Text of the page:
They dropped over 23,000 paratroopers, pulled gliders with heavy artillery, and watched above the ground forces as they stormed the beaches of Normandy, France, but on June 6, 1944, the Allied aircraft fired their guns very sparingly as the D-Day attacks began.
Their work had come in the months and years beforehand.
“Air power was used most significantly, well before D-day occurred,” said Phil Heacock. “By June of ’44, we really had command of the air.”
Heacock is the lead docent at the National Museum of World War II Aviation, the home of the wars’ history in the skies. It is one of 13 museums sanctioned by the U.S. Congress.
In the museum’s many hangers live the aircraft that led the Allied forces to victory over Nazi Germany and forced the surrender of the Japanese. All of them fly, including the P-47, the only one among its cousins to fly over D-day.
“When we achieved air superiority, we knew we had to go in on the ground and annihilate the German forces in order to preserve freedom,” said Heacock.
Heacock said the P-47’s mission that day was to watch over the ground forces in the case Nazi planes came to attack. Then it would utilize its incredible diving ability to attack the enemy.
Combined with tricking the Nazis about where the Allies would land in continental Europe, the air superiority of the Allied air fleets helped in the success of D-Day. The Nazi leader of the air forces, called the Luftwaffe, pulled his planes inland, away from the beaches of Normandy.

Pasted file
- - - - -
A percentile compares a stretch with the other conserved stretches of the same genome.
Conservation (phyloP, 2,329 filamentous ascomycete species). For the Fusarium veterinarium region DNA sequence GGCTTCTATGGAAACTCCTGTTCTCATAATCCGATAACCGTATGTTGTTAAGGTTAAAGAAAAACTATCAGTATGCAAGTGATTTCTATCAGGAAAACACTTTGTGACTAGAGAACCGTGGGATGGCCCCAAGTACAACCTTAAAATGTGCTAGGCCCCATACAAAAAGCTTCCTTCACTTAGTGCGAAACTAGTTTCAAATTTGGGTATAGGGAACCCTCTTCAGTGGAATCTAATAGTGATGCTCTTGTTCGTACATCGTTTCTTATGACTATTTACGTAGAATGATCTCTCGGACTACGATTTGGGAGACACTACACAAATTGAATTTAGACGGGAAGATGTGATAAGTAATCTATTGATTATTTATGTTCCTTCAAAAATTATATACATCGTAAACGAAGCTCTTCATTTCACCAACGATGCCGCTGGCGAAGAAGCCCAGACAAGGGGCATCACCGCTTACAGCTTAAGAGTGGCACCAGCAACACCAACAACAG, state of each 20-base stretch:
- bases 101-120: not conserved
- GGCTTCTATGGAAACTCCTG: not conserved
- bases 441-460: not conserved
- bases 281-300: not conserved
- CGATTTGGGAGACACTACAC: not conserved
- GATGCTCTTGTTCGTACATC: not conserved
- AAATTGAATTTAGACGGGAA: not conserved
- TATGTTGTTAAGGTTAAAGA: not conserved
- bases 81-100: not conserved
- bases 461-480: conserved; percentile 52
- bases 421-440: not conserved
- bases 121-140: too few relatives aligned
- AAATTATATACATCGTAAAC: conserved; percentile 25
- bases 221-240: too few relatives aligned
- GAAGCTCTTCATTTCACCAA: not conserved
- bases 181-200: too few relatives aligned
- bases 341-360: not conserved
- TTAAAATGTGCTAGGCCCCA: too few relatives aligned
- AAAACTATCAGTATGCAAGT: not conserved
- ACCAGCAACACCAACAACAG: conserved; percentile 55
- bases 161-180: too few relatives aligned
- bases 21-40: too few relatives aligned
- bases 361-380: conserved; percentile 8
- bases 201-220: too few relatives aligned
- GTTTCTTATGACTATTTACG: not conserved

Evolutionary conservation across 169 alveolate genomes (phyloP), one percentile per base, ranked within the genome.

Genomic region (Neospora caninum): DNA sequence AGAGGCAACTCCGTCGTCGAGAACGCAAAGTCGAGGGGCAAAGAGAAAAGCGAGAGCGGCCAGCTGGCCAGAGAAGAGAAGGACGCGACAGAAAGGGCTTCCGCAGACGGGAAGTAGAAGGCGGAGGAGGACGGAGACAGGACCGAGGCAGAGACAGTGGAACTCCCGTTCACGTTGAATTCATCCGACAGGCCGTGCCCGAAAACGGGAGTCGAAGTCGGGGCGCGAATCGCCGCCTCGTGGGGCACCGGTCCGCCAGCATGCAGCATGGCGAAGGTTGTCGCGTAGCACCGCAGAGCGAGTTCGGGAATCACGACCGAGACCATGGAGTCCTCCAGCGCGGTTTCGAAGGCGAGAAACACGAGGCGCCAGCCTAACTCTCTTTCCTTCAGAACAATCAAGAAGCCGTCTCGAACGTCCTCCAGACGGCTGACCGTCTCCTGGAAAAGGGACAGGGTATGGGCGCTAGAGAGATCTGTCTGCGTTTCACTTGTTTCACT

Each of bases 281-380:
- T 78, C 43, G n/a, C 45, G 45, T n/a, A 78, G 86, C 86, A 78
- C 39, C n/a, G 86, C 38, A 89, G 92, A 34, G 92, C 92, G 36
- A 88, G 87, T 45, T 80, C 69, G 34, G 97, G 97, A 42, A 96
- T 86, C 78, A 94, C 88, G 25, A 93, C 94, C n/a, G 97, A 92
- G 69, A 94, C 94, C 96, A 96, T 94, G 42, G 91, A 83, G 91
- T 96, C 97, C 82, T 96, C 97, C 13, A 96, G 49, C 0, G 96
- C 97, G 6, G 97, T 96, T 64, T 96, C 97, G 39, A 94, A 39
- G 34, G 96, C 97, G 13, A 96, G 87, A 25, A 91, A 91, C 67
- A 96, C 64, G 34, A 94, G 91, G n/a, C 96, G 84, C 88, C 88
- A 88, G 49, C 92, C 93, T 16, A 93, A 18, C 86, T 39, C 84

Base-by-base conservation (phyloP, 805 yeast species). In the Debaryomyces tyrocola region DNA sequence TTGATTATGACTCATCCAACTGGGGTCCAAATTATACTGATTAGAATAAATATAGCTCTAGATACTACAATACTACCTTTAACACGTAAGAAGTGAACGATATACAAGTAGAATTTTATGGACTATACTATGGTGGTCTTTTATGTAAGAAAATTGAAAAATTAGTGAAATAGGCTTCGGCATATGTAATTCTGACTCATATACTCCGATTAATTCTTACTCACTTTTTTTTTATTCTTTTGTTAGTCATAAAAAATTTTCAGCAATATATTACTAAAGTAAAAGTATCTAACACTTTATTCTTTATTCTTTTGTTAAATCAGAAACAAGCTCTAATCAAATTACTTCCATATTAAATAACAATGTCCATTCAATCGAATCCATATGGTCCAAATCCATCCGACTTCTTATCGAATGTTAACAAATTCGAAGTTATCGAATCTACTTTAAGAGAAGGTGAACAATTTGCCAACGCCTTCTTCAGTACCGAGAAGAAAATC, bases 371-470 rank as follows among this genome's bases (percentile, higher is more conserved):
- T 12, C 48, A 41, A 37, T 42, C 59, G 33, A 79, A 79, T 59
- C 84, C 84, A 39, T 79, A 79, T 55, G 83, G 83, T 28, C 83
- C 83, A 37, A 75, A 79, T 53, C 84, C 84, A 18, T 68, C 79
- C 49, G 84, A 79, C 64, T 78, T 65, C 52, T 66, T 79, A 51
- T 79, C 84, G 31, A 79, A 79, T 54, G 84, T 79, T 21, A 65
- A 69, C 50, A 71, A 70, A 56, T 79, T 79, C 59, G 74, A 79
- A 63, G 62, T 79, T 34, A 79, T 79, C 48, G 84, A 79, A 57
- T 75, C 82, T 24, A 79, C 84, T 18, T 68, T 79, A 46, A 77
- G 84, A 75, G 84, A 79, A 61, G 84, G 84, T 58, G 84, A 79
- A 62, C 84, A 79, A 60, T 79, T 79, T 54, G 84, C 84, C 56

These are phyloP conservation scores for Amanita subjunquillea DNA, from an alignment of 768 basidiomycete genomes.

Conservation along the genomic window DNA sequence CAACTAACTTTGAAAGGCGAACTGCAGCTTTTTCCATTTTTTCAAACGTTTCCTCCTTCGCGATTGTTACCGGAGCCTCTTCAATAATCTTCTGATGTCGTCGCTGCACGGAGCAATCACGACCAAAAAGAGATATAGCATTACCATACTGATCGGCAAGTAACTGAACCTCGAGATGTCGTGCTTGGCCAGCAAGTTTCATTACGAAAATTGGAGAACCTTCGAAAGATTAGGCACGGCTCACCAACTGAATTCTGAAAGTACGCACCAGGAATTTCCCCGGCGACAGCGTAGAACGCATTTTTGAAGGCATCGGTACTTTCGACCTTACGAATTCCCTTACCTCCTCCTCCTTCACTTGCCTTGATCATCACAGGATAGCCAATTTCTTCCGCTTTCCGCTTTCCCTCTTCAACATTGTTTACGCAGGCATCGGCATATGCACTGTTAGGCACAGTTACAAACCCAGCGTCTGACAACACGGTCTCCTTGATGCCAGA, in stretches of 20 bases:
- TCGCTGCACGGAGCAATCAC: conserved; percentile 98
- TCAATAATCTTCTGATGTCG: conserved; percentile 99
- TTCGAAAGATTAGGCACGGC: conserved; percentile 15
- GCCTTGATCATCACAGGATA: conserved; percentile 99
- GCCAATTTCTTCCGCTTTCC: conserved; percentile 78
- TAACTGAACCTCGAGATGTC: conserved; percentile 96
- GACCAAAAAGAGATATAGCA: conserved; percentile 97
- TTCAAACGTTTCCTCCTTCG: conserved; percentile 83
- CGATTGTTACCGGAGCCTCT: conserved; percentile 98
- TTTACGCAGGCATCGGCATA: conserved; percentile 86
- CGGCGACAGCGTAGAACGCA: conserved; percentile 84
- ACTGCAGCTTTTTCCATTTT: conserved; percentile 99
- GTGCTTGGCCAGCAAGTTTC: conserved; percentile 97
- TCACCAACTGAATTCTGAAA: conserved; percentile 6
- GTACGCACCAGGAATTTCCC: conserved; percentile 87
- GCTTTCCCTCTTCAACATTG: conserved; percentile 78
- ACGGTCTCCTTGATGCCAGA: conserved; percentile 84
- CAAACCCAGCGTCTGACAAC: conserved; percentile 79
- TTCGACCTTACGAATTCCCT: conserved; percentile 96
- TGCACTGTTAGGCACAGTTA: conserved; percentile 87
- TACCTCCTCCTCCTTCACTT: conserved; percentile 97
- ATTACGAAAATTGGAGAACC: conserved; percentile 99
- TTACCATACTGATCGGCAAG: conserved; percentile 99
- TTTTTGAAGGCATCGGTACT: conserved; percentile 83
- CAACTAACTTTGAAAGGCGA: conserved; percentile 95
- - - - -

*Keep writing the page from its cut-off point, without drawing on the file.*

“[He] had felt like he was suffering such losses, he pulled back his fighter forces back in the continent, and they were no longer near the coast,” said Heacock.
The range of Allied aircraft drastically increased over the course of the war. Auto factories in the USA manufactured planes for the war effort, vastly outdoing any other nation in the number of aircraft put into flight.
Fighter aircraft at the beginning of the war could fly around 175 miles outside of Britain, reaching just inside the coast of France. Later, aircraft could travel 600 miles, reaching as far as Berlin and Prague.
The improvements in the aircraft range, however, weren’t just due to performance increases.
“When General Doolittle took over the 8th Air Force in January of ’44, he took the wraps off of the fighters and said ‘You go after the German Luftwaffe wherever you find them,” Heacock said.
The tactical change allowed fighters to push the Nazi forces back from France and the opportunity to destroy military assets like oil refineries, factories, and ammunition plants.
“As a matter of fact, they would have attacked Normandy earlier and maybe as early as ’43 if we had achieved air superiority. but we had not,” Heacock said. “But, by November of ’43, we were able to achieve a kill ratio of 3:1. In other words, we were killing three of their airplanes for every one of ours that were lost.”
The National Museum of World War II Aviation is located at 755 Aviation Way in Colorado Springs.